Singled Out – Blodsmak – Bang Bang


Blodsmak are back with their brand new single Bang Bang and we are loving it here at Soundscape. It’s undeniably different to the songs on the band’s last album, but it’s different in a good way and it still has the same ‘Blodsmak’ vibe that we all know and love. Bang Bang also serves as a perfect teaser for their upcoming album, which is set to drop next month, and trust us when we say that if you like this track, you’ll love the rest of the album!

We caught up with the band’s frontman Tom to find out more about the track, and also go a broader insight into the album too. Check it out below…

You’ve recently released your new single Bang Bang, what’s the story behind the song?
The song is about what happens when two grown people who love each other very much decide to do something about it. The “Bang Bang” perhaps isn’t so much about the cock of the gun, but more about the gun of the cock.

What made you choose it as a single?
Most of the songs from the new album have been performed live throughout the last year or so, and Bang Bang always made the audience lose their shit. The percussiveness of the chorus is really easy to get into, so even though we had several other candidates for the first single, there really never was any doubt as to which song to choose. It’s also quite representative for where we’re heading on our new album Gjennom marg og bein. It is a bit darker and edgier than our previous effort.

Yeah, Bang Bang does sounds a little ‘darker’ than the songs on your previous album. Is that the sort of vibe fans can expect from the new album?
Most definitely. The subject matter is more less the same as on our first album Av jord er me komne, with murder ballads and songs of loss and musings on suicide, death, revenge and redemption. We feel we have matured and the songs are perhaps a bit more complex. The production is bigger and we feel we have captured where Blodsmak is at this moment. The funny thing is that every song seem to be “the odd one out”, sounding slightly different from the others, but when they all meld perfectly together to create the feeling of this album. I would say the difference between the song are perhaps bigger than on the last album, but the album still sounds more coherent.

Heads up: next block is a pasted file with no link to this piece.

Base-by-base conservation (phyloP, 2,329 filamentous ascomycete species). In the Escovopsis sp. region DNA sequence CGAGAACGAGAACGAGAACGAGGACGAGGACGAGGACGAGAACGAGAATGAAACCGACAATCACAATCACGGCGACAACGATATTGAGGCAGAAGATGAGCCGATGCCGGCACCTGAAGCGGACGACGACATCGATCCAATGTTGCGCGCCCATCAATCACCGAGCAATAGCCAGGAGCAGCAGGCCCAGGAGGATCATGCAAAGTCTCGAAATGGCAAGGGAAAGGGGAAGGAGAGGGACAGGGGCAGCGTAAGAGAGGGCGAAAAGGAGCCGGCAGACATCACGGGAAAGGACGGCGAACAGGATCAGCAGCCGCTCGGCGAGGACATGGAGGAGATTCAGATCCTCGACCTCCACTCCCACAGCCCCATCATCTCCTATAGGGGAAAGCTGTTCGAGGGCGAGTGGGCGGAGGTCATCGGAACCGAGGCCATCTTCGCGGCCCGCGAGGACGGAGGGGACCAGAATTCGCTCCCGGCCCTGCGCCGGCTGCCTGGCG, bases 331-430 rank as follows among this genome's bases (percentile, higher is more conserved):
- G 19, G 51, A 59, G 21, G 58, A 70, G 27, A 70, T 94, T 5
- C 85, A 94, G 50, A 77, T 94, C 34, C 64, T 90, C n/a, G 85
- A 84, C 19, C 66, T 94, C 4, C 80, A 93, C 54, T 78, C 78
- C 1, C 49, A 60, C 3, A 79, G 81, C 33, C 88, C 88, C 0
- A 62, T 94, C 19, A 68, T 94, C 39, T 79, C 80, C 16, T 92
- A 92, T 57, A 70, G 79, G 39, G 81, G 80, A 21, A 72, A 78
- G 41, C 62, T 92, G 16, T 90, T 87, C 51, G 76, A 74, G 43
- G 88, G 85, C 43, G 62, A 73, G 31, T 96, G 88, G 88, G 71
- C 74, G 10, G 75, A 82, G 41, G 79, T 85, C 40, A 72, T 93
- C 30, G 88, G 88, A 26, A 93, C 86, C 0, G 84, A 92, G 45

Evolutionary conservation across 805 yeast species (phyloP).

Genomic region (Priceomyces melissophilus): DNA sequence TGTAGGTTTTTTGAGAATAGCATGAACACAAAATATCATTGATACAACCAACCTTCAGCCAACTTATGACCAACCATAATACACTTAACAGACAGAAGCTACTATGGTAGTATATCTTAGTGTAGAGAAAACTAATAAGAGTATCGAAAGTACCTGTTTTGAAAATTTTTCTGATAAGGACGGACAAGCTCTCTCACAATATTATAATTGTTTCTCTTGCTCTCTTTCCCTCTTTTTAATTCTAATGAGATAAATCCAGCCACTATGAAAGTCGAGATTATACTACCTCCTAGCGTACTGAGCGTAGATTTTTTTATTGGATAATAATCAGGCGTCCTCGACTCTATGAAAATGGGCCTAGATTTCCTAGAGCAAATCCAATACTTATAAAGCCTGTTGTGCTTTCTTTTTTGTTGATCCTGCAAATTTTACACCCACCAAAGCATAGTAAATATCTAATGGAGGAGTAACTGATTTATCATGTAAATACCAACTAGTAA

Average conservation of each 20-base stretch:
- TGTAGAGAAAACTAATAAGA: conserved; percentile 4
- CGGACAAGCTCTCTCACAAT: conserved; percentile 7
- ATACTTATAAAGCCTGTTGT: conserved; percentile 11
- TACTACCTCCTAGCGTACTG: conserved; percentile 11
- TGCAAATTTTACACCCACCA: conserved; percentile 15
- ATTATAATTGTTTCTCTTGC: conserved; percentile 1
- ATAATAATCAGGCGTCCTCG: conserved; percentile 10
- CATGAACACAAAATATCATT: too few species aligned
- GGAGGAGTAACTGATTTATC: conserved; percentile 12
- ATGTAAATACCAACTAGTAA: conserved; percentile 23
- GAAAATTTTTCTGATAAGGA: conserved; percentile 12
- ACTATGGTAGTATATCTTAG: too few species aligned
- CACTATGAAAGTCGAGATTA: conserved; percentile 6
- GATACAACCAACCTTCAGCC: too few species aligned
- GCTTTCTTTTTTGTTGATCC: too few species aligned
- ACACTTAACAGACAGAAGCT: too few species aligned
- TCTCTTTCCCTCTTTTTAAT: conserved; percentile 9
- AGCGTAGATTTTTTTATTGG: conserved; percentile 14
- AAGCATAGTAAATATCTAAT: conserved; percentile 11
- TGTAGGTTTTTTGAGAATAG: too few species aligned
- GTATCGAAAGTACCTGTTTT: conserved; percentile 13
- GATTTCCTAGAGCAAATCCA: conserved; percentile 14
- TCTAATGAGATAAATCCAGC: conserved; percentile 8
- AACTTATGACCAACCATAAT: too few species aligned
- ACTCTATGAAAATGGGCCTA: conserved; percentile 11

On the subject of the album, can you describe the writing and recording process for it?
Just like last time we worked together with the wonderfully creative Endre Kirkesola. But different from last time, when we spent a month in a basement, this time we rented a cabin on a little island in the Oslo fjord. We spent a wonderful week there, recording everything except the drums. It was truly one of the best experiences of my life. The weather was awesome, just the peak of the Norwegian summer, very idyllic. Some takes were done outside, barefeet in the grass. It was just everything you could imagine the perfect summer to be. I do think you can hear the good vibes of this week saturating the sound of the album. So even though the songs are fairly grim and heavy, you can still feel the warmth of the sun.